Finally, I wish to note that my finding that the Council was not justified in refusing the requests at issue under section 15(1)(g) does not mean that it cannot refuse any future related requests from the applicant on those grounds. The FOI process should not be used for purposes other than that for which it was intended, namely to enable members of the public to obtain access, to the greatest extent possible consistent with the public interest and the right to privacy, to information in the possession of public bodies. It should not, for example, be used as a particular mechanism for pursuing previously determined grievances with a view to attempting to compel a public body to revisit its previous decisions. As I have explained above, while the FOI Act demands that FOI bodies meet very high standards in dealing with requests, this Office takes the view that the legislation also assumes reasonable behaviour on the part of requesters.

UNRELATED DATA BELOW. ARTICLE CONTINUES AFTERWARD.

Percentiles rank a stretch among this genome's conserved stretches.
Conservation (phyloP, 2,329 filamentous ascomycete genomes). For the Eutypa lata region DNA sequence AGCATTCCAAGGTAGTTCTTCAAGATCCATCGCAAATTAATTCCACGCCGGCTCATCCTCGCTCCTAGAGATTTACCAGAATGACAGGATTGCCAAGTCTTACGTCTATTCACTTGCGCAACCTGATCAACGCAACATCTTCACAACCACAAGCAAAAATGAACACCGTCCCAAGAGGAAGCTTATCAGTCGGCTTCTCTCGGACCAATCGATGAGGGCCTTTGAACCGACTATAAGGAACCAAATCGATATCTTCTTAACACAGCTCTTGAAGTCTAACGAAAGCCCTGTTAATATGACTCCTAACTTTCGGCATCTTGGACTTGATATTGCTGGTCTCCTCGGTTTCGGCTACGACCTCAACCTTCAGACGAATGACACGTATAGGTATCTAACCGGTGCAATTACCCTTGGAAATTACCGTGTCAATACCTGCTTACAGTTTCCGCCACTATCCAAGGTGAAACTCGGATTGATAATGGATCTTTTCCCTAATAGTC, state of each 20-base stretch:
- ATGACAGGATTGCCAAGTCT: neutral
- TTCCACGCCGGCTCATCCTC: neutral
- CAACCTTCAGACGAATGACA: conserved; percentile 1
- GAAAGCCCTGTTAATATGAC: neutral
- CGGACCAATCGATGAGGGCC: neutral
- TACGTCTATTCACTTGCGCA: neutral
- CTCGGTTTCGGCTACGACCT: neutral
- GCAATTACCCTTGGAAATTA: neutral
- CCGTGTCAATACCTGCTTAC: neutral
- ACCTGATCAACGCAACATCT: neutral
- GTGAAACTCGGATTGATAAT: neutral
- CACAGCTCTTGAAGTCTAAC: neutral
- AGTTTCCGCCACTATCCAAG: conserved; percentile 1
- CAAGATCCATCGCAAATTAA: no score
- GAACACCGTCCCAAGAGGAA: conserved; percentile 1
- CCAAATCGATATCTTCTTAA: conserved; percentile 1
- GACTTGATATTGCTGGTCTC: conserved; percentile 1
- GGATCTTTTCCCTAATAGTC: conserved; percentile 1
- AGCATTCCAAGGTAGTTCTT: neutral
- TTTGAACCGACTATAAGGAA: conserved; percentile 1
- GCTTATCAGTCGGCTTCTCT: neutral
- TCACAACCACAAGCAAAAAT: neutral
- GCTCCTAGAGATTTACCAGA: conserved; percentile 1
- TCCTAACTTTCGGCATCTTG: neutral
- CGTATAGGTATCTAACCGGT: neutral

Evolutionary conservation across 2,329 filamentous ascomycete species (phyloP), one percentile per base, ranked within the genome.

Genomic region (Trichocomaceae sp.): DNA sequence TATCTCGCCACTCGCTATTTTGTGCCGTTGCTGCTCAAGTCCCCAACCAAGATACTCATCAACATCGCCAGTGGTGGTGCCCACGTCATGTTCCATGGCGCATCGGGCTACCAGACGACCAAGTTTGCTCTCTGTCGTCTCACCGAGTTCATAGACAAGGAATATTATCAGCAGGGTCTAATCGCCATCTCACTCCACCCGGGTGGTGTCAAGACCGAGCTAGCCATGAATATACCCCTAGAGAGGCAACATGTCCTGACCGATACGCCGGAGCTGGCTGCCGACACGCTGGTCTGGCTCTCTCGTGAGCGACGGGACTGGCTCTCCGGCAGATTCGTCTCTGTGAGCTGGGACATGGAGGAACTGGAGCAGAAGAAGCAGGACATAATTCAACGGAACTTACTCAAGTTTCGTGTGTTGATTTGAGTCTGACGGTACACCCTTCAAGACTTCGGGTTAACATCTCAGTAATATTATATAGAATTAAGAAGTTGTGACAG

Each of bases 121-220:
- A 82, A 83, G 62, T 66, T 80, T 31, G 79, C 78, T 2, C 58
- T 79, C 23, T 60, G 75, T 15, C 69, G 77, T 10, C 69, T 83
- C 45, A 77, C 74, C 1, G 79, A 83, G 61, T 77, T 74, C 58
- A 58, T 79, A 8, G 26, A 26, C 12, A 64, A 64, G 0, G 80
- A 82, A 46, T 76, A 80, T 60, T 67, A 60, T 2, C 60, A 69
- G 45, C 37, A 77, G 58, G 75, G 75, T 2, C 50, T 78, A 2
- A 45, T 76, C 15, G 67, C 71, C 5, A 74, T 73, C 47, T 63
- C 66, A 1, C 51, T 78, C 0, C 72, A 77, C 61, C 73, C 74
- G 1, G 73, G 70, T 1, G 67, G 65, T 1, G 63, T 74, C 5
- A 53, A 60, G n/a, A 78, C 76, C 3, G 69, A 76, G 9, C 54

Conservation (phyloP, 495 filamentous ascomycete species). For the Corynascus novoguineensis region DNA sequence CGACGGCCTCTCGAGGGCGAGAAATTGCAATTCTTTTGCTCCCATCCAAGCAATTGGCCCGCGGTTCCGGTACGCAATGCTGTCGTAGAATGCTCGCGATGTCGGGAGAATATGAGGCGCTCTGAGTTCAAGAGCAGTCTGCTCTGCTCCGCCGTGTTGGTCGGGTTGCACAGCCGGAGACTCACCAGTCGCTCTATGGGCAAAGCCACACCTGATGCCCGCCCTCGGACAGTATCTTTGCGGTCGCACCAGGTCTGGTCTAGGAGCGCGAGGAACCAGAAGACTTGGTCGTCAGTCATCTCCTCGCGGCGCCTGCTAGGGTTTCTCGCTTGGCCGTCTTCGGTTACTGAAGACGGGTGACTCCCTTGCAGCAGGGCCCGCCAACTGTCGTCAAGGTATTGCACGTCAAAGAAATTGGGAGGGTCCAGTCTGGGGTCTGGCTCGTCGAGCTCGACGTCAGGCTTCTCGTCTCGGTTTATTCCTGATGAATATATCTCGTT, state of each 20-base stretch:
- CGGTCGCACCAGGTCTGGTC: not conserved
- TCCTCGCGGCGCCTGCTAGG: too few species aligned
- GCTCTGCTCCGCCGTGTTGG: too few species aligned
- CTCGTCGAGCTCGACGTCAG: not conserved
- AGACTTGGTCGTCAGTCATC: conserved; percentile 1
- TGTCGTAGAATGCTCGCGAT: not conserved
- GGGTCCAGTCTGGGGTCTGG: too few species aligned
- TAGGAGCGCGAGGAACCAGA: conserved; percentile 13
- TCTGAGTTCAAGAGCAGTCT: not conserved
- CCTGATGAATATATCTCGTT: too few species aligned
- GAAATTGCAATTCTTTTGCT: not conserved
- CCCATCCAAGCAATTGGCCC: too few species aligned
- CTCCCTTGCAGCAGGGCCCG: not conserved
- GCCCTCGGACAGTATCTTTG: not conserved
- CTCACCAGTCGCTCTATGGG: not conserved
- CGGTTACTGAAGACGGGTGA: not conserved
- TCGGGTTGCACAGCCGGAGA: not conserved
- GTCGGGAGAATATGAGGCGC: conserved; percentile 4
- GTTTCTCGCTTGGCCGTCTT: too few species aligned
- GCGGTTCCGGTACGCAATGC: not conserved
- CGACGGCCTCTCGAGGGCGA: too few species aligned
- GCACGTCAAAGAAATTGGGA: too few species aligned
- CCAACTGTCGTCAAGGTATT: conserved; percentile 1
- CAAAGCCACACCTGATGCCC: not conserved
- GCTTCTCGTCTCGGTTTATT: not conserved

Decision

Having carried out a review under section 22(2) of the FOI Act, I hereby annul the Council’s decisions to refuse the applicant’s FOI requests under section 15(1)(g) of the FOI Act. I direct the Council to conduct fresh decision-making processes on the applicant’s two FOI requests.

Right of Appeal

Section 24 of the FOI Act sets out detailed provisions for an appeal to the High Court by a party to a review, or any other person affected by the decision. In summary, such an appeal, normally on a point of law, must be initiated not later than four weeks after notice of the decision was given to the person bringing the appeal.

 

Richard Crowley
Investigator